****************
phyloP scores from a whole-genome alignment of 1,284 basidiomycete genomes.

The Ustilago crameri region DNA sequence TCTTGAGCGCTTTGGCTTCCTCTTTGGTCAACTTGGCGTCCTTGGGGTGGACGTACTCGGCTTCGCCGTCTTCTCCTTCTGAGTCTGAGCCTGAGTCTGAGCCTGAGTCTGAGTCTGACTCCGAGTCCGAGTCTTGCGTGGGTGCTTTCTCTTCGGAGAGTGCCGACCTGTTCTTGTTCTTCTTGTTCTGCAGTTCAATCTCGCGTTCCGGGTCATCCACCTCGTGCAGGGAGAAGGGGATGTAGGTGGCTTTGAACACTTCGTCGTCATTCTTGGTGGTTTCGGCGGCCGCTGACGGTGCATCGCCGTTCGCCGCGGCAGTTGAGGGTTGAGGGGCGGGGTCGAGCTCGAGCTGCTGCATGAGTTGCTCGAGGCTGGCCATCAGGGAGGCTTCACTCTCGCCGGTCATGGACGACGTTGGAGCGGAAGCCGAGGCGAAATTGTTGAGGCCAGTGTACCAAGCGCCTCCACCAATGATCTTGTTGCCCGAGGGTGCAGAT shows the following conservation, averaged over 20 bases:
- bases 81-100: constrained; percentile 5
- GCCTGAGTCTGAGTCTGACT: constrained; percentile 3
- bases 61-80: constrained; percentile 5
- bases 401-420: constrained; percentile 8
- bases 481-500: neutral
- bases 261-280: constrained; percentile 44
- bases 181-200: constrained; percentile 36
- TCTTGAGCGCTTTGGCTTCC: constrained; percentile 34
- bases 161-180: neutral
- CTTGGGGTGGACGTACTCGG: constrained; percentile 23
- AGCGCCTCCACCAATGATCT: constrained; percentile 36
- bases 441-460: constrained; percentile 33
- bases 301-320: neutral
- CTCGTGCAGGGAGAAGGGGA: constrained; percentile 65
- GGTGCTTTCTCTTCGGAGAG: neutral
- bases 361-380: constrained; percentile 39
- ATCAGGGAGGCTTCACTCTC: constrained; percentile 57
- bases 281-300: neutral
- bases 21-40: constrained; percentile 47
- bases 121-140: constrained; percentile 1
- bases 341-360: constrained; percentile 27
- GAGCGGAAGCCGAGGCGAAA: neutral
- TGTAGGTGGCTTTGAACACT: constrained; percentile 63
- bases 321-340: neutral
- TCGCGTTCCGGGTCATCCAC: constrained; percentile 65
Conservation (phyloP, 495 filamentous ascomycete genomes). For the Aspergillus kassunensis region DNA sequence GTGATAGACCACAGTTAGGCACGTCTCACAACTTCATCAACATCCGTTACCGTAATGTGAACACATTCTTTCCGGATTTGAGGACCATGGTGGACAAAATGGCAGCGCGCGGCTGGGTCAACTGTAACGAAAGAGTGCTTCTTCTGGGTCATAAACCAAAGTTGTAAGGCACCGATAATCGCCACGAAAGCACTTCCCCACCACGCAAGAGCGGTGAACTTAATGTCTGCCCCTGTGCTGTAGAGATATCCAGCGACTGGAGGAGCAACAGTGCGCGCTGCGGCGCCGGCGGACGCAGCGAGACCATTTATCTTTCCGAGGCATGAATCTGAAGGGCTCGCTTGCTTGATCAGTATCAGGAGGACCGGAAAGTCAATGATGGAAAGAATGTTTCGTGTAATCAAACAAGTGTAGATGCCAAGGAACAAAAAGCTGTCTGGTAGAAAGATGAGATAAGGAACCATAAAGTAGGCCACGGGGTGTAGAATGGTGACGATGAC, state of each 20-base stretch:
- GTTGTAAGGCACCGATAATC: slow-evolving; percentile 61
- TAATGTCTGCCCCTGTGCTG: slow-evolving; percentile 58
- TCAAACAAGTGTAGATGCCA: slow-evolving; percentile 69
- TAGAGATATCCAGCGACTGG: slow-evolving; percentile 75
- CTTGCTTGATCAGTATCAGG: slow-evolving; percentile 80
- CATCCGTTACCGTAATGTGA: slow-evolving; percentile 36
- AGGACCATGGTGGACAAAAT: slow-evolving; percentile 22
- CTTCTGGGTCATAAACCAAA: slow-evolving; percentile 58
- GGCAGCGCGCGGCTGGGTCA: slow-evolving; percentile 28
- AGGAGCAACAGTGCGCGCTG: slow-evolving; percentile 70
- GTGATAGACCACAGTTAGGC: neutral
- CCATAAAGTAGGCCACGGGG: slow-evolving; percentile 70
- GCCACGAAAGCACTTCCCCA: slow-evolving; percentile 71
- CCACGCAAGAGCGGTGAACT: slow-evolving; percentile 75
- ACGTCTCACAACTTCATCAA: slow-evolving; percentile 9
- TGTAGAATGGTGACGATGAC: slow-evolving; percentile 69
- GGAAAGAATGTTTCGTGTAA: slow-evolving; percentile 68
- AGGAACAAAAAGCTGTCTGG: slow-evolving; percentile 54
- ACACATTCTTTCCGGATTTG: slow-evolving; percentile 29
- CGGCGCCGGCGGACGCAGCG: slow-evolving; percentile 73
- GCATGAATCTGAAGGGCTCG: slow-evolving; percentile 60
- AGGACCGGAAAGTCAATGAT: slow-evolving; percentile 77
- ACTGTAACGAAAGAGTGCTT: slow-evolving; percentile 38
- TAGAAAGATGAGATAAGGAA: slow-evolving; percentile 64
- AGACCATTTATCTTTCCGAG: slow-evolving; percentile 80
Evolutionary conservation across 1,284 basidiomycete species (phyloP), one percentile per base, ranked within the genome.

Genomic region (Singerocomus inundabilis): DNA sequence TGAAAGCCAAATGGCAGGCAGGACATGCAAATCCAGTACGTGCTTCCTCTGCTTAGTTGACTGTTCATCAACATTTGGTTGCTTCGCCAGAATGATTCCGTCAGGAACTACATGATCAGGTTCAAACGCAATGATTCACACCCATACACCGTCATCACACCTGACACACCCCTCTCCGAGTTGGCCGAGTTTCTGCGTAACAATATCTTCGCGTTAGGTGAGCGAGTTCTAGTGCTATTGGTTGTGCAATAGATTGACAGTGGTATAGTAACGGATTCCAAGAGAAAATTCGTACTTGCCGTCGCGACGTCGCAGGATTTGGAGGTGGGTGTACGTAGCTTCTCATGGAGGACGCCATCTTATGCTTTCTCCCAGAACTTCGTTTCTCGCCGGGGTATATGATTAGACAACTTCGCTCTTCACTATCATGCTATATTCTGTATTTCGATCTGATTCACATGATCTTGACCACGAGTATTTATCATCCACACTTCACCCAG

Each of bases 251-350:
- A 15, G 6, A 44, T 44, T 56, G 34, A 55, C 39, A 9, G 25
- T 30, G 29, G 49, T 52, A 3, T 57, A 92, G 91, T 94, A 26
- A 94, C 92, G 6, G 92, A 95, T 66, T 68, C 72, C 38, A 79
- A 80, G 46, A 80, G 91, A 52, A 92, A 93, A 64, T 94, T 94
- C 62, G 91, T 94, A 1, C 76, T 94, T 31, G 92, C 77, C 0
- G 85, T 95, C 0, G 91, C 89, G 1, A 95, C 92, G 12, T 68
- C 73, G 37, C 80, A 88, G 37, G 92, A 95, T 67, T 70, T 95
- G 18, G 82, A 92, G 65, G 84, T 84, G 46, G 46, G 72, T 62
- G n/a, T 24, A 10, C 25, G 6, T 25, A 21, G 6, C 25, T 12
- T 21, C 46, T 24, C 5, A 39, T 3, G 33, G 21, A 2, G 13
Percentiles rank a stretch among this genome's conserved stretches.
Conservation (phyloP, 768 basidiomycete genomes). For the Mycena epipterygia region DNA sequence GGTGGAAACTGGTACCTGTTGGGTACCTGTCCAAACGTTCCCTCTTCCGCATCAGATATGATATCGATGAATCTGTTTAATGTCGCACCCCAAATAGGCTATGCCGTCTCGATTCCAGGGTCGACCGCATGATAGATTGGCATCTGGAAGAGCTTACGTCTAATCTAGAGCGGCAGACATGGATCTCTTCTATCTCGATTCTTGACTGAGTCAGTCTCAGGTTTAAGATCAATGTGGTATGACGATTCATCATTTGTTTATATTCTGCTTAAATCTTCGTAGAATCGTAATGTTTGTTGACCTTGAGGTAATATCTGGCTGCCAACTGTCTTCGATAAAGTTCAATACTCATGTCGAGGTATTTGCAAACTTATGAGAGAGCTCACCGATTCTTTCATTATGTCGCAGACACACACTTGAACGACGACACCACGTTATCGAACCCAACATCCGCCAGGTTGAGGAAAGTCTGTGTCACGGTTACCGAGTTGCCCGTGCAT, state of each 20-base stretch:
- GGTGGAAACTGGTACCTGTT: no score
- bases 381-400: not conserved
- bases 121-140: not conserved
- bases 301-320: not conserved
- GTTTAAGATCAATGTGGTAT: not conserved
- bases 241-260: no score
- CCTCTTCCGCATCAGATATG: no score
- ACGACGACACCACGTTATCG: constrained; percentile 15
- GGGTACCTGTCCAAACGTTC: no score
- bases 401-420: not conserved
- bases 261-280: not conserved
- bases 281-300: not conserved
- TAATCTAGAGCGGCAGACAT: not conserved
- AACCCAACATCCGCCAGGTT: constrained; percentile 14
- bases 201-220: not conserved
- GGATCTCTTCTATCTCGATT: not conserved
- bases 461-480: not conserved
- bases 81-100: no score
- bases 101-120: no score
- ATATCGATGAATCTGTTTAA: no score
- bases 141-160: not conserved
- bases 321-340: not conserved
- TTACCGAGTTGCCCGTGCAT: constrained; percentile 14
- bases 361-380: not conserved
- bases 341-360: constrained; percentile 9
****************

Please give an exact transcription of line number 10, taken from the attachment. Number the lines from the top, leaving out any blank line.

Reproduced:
- TCTTGAGCGCTTTGGCTTCC: constrained; percentile 34